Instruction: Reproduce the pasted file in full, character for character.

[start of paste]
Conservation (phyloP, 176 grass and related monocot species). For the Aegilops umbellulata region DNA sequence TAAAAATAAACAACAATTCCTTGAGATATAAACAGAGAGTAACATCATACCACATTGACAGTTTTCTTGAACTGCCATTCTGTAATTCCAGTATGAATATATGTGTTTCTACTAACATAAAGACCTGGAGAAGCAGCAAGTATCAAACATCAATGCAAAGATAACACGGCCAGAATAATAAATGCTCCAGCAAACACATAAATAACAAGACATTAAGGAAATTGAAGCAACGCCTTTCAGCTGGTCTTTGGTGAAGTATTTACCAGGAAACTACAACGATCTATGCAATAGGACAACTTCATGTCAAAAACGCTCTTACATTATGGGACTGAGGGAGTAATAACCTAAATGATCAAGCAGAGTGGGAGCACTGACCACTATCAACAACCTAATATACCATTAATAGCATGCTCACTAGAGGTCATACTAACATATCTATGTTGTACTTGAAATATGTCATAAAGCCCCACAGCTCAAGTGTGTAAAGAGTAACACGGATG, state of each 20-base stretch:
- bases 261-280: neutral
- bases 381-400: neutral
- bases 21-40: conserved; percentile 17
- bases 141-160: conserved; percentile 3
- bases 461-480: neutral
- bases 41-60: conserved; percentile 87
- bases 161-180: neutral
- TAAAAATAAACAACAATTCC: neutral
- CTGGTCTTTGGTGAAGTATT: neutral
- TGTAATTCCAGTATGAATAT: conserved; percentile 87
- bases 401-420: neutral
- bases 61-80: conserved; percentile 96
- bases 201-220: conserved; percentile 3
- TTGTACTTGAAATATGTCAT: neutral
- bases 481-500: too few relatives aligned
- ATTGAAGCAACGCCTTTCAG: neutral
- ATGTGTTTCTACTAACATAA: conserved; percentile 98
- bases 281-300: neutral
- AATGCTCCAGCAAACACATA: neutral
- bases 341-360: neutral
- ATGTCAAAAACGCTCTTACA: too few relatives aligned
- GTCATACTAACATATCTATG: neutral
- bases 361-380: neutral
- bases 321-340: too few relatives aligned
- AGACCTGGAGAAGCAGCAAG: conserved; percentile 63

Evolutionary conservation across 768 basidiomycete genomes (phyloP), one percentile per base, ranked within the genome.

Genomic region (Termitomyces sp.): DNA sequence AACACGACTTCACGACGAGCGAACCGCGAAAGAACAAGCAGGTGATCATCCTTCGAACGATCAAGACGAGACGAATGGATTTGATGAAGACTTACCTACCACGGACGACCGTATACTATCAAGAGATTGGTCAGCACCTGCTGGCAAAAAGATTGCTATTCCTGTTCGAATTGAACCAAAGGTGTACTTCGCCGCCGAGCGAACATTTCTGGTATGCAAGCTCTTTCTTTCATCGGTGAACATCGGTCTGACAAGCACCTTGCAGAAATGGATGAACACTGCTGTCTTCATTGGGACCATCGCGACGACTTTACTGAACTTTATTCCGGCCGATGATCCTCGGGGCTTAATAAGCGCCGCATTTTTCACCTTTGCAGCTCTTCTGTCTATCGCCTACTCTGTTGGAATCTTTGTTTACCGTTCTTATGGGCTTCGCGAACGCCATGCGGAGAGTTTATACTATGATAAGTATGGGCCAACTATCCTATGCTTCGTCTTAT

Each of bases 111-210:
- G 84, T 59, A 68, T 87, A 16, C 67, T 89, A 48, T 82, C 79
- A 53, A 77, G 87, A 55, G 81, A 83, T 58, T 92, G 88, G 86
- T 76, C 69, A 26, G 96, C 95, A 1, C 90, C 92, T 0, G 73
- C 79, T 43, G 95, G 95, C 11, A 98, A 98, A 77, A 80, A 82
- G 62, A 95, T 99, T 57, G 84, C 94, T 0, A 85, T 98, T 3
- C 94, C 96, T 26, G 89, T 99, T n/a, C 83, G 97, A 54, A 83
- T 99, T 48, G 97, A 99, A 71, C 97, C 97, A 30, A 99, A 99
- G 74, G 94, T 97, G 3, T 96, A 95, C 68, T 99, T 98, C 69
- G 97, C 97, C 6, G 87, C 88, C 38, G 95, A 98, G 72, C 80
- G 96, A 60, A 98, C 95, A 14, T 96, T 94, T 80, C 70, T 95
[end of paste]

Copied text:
Conservation (phyloP, 176 grass and related monocot species). For the Aegilops umbellulata region DNA sequence TAAAAATAAACAACAATTCCTTGAGATATAAACAGAGAGTAACATCATACCACATTGACAGTTTTCTTGAACTGCCATTCTGTAATTCCAGTATGAATATATGTGTTTCTACTAACATAAAGACCTGGAGAAGCAGCAAGTATCAAACATCAATGCAAAGATAACACGGCCAGAATAATAAATGCTCCAGCAAACACATAAATAACAAGACATTAAGGAAATTGAAGCAACGCCTTTCAGCTGGTCTTTGGTGAAGTATTTACCAGGAAACTACAACGATCTATGCAATAGGACAACTTCATGTCAAAAACGCTCTTACATTATGGGACTGAGGGAGTAATAACCTAAATGATCAAGCAGAGTGGGAGCACTGACCACTATCAACAACCTAATATACCATTAATAGCATGCTCACTAGAGGTCATACTAACATATCTATGTTGTACTTGAAATATGTCATAAAGCCCCACAGCTCAAGTGTGTAAAGAGTAACACGGATG, state of each 20-base stretch:
- bases 261-280: neutral
- bases 381-400: neutral
- bases 21-40: conserved; percentile 17
- bases 141-160: conserved; percentile 3
- bases 461-480: neutral
- bases 41-60: conserved; percentile 87
- bases 161-180: neutral
- TAAAAATAAACAACAATTCC: neutral
- CTGGTCTTTGGTGAAGTATT: neutral
- TGTAATTCCAGTATGAATAT: conserved; percentile 87
- bases 401-420: neutral
- bases 61-80: conserved; percentile 96
- bases 201-220: conserved; percentile 3
- TTGTACTTGAAATATGTCAT: neutral
- bases 481-500: too few relatives aligned
- ATTGAAGCAACGCCTTTCAG: neutral
- ATGTGTTTCTACTAACATAA: conserved; percentile 98
- bases 281-300: neutral
- AATGCTCCAGCAAACACATA: neutral
- bases 341-360: neutral
- ATGTCAAAAACGCTCTTACA: too few relatives aligned
- GTCATACTAACATATCTATG: neutral
- bases 361-380: neutral
- bases 321-340: too few relatives aligned
- AGACCTGGAGAAGCAGCAAG: conserved; percentile 63

Evolutionary conservation across 768 basidiomycete genomes (phyloP), one percentile per base, ranked within the genome.

Genomic region (Termitomyces sp.): DNA sequence AACACGACTTCACGACGAGCGAACCGCGAAAGAACAAGCAGGTGATCATCCTTCGAACGATCAAGACGAGACGAATGGATTTGATGAAGACTTACCTACCACGGACGACCGTATACTATCAAGAGATTGGTCAGCACCTGCTGGCAAAAAGATTGCTATTCCTGTTCGAATTGAACCAAAGGTGTACTTCGCCGCCGAGCGAACATTTCTGGTATGCAAGCTCTTTCTTTCATCGGTGAACATCGGTCTGACAAGCACCTTGCAGAAATGGATGAACACTGCTGTCTTCATTGGGACCATCGCGACGACTTTACTGAACTTTATTCCGGCCGATGATCCTCGGGGCTTAATAAGCGCCGCATTTTTCACCTTTGCAGCTCTTCTGTCTATCGCCTACTCTGTTGGAATCTTTGTTTACCGTTCTTATGGGCTTCGCGAACGCCATGCGGAGAGTTTATACTATGATAAGTATGGGCCAACTATCCTATGCTTCGTCTTAT

Each of bases 111-210:
- G 84, T 59, A 68, T 87, A 16, C 67, T 89, A 48, T 82, C 79
- A 53, A 77, G 87, A 55, G 81, A 83, T 58, T 92, G 88, G 86
- T 76, C 69, A 26, G 96, C 95, A 1, C 90, C 92, T 0, G 73
- C 79, T 43, G 95, G 95, C 11, A 98, A 98, A 77, A 80, A 82
- G 62, A 95, T 99, T 57, G 84, C 94, T 0, A 85, T 98, T 3
- C 94, C 96, T 26, G 89, T 99, T n/a, C 83, G 97, A 54, A 83
- T 99, T 48, G 97, A 99, A 71, C 97, C 97, A 30, A 99, A 99
- G 74, G 94, T 97, G 3, T 96, A 95, C 68, T 99, T 98, C 69
- G 97, C 97, C 6, G 87, C 88, C 38, G 95, A 98, G 72, C 80
- G 96, A 60, A 98, C 95, A 14, T 96, T 94, T 80, C 70, T 95